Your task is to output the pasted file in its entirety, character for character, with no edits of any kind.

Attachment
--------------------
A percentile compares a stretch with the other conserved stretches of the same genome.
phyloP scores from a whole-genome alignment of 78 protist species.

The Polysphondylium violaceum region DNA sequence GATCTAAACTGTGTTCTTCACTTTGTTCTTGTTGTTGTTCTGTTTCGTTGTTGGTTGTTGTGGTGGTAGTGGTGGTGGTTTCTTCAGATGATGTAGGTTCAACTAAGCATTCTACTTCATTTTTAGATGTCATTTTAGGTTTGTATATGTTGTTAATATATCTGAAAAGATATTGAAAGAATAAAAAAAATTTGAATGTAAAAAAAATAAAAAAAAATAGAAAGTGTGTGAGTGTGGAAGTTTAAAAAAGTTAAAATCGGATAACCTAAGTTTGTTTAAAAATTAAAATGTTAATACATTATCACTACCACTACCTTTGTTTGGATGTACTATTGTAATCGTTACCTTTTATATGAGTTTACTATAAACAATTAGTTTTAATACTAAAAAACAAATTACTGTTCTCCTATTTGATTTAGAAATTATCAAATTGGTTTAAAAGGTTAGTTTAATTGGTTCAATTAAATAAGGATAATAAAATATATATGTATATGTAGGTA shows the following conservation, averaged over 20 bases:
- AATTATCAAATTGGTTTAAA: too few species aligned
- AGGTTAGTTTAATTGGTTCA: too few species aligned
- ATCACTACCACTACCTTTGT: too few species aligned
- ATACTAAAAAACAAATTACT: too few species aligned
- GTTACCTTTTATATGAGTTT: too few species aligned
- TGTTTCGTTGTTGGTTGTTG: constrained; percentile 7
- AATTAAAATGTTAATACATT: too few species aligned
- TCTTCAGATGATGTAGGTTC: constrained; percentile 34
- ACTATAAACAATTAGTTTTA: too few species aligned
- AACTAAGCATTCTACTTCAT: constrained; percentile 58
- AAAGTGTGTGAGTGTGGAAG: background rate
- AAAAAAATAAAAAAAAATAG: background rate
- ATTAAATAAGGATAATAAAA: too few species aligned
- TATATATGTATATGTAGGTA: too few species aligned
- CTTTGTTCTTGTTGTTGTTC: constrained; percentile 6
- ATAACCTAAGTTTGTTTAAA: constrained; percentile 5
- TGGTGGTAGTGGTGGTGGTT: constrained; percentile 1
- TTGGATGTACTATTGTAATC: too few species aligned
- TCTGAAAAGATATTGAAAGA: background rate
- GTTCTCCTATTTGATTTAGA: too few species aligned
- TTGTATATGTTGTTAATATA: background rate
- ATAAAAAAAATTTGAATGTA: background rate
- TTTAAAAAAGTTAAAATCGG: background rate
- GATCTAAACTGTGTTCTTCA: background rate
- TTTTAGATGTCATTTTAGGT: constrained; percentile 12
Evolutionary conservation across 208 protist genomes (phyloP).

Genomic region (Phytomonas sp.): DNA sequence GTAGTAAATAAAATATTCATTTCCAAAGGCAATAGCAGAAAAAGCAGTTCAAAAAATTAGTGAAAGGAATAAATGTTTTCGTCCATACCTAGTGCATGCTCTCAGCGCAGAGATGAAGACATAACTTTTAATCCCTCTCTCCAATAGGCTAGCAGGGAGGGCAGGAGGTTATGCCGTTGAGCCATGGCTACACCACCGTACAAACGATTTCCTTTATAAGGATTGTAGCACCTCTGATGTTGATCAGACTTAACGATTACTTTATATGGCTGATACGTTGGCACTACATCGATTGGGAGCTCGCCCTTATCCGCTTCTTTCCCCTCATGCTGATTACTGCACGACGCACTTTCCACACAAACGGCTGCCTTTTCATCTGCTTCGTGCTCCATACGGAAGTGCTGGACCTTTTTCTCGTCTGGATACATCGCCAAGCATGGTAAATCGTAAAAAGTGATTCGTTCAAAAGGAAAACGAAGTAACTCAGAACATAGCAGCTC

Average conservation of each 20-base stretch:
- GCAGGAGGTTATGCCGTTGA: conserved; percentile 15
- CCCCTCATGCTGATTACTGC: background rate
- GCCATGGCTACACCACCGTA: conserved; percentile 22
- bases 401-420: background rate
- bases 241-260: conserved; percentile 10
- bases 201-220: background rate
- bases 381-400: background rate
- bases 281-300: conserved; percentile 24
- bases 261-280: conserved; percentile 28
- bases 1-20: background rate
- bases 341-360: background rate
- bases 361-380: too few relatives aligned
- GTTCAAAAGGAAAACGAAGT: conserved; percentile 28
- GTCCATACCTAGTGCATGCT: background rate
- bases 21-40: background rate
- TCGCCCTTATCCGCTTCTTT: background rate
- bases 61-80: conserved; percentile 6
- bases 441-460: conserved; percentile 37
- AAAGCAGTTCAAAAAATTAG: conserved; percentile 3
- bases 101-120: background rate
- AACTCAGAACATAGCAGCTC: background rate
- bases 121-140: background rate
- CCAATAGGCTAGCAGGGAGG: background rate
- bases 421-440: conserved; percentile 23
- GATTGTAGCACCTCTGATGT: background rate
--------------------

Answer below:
A percentile compares a stretch with the other conserved stretches of the same genome.
phyloP scores from a whole-genome alignment of 78 protist species.

The Polysphondylium violaceum region DNA sequence GATCTAAACTGTGTTCTTCACTTTGTTCTTGTTGTTGTTCTGTTTCGTTGTTGGTTGTTGTGGTGGTAGTGGTGGTGGTTTCTTCAGATGATGTAGGTTCAACTAAGCATTCTACTTCATTTTTAGATGTCATTTTAGGTTTGTATATGTTGTTAATATATCTGAAAAGATATTGAAAGAATAAAAAAAATTTGAATGTAAAAAAAATAAAAAAAAATAGAAAGTGTGTGAGTGTGGAAGTTTAAAAAAGTTAAAATCGGATAACCTAAGTTTGTTTAAAAATTAAAATGTTAATACATTATCACTACCACTACCTTTGTTTGGATGTACTATTGTAATCGTTACCTTTTATATGAGTTTACTATAAACAATTAGTTTTAATACTAAAAAACAAATTACTGTTCTCCTATTTGATTTAGAAATTATCAAATTGGTTTAAAAGGTTAGTTTAATTGGTTCAATTAAATAAGGATAATAAAATATATATGTATATGTAGGTA shows the following conservation, averaged over 20 bases:
- AATTATCAAATTGGTTTAAA: too few species aligned
- AGGTTAGTTTAATTGGTTCA: too few species aligned
- ATCACTACCACTACCTTTGT: too few species aligned
- ATACTAAAAAACAAATTACT: too few species aligned
- GTTACCTTTTATATGAGTTT: too few species aligned
- TGTTTCGTTGTTGGTTGTTG: constrained; percentile 7
- AATTAAAATGTTAATACATT: too few species aligned
- TCTTCAGATGATGTAGGTTC: constrained; percentile 34
- ACTATAAACAATTAGTTTTA: too few species aligned
- AACTAAGCATTCTACTTCAT: constrained; percentile 58
- AAAGTGTGTGAGTGTGGAAG: background rate
- AAAAAAATAAAAAAAAATAG: background rate
- ATTAAATAAGGATAATAAAA: too few species aligned
- TATATATGTATATGTAGGTA: too few species aligned
- CTTTGTTCTTGTTGTTGTTC: constrained; percentile 6
- ATAACCTAAGTTTGTTTAAA: constrained; percentile 5
- TGGTGGTAGTGGTGGTGGTT: constrained; percentile 1
- TTGGATGTACTATTGTAATC: too few species aligned
- TCTGAAAAGATATTGAAAGA: background rate
- GTTCTCCTATTTGATTTAGA: too few species aligned
- TTGTATATGTTGTTAATATA: background rate
- ATAAAAAAAATTTGAATGTA: background rate
- TTTAAAAAAGTTAAAATCGG: background rate
- GATCTAAACTGTGTTCTTCA: background rate
- TTTTAGATGTCATTTTAGGT: constrained; percentile 12
Evolutionary conservation across 208 protist genomes (phyloP).

Genomic region (Phytomonas sp.): DNA sequence GTAGTAAATAAAATATTCATTTCCAAAGGCAATAGCAGAAAAAGCAGTTCAAAAAATTAGTGAAAGGAATAAATGTTTTCGTCCATACCTAGTGCATGCTCTCAGCGCAGAGATGAAGACATAACTTTTAATCCCTCTCTCCAATAGGCTAGCAGGGAGGGCAGGAGGTTATGCCGTTGAGCCATGGCTACACCACCGTACAAACGATTTCCTTTATAAGGATTGTAGCACCTCTGATGTTGATCAGACTTAACGATTACTTTATATGGCTGATACGTTGGCACTACATCGATTGGGAGCTCGCCCTTATCCGCTTCTTTCCCCTCATGCTGATTACTGCACGACGCACTTTCCACACAAACGGCTGCCTTTTCATCTGCTTCGTGCTCCATACGGAAGTGCTGGACCTTTTTCTCGTCTGGATACATCGCCAAGCATGGTAAATCGTAAAAAGTGATTCGTTCAAAAGGAAAACGAAGTAACTCAGAACATAGCAGCTC

Average conservation of each 20-base stretch:
- GCAGGAGGTTATGCCGTTGA: conserved; percentile 15
- CCCCTCATGCTGATTACTGC: background rate
- GCCATGGCTACACCACCGTA: conserved; percentile 22
- bases 401-420: background rate
- bases 241-260: conserved; percentile 10
- bases 201-220: background rate
- bases 381-400: background rate
- bases 281-300: conserved; percentile 24
- bases 261-280: conserved; percentile 28
- bases 1-20: background rate
- bases 341-360: background rate
- bases 361-380: too few relatives aligned
- GTTCAAAAGGAAAACGAAGT: conserved; percentile 28
- GTCCATACCTAGTGCATGCT: background rate
- bases 21-40: background rate
- TCGCCCTTATCCGCTTCTTT: background rate
- bases 61-80: conserved; percentile 6
- bases 441-460: conserved; percentile 37
- AAAGCAGTTCAAAAAATTAG: conserved; percentile 3
- bases 101-120: background rate
- AACTCAGAACATAGCAGCTC: background rate
- bases 121-140: background rate
- CCAATAGGCTAGCAGGGAGG: background rate
- bases 421-440: conserved; percentile 23
- GATTGTAGCACCTCTGATGT: background rate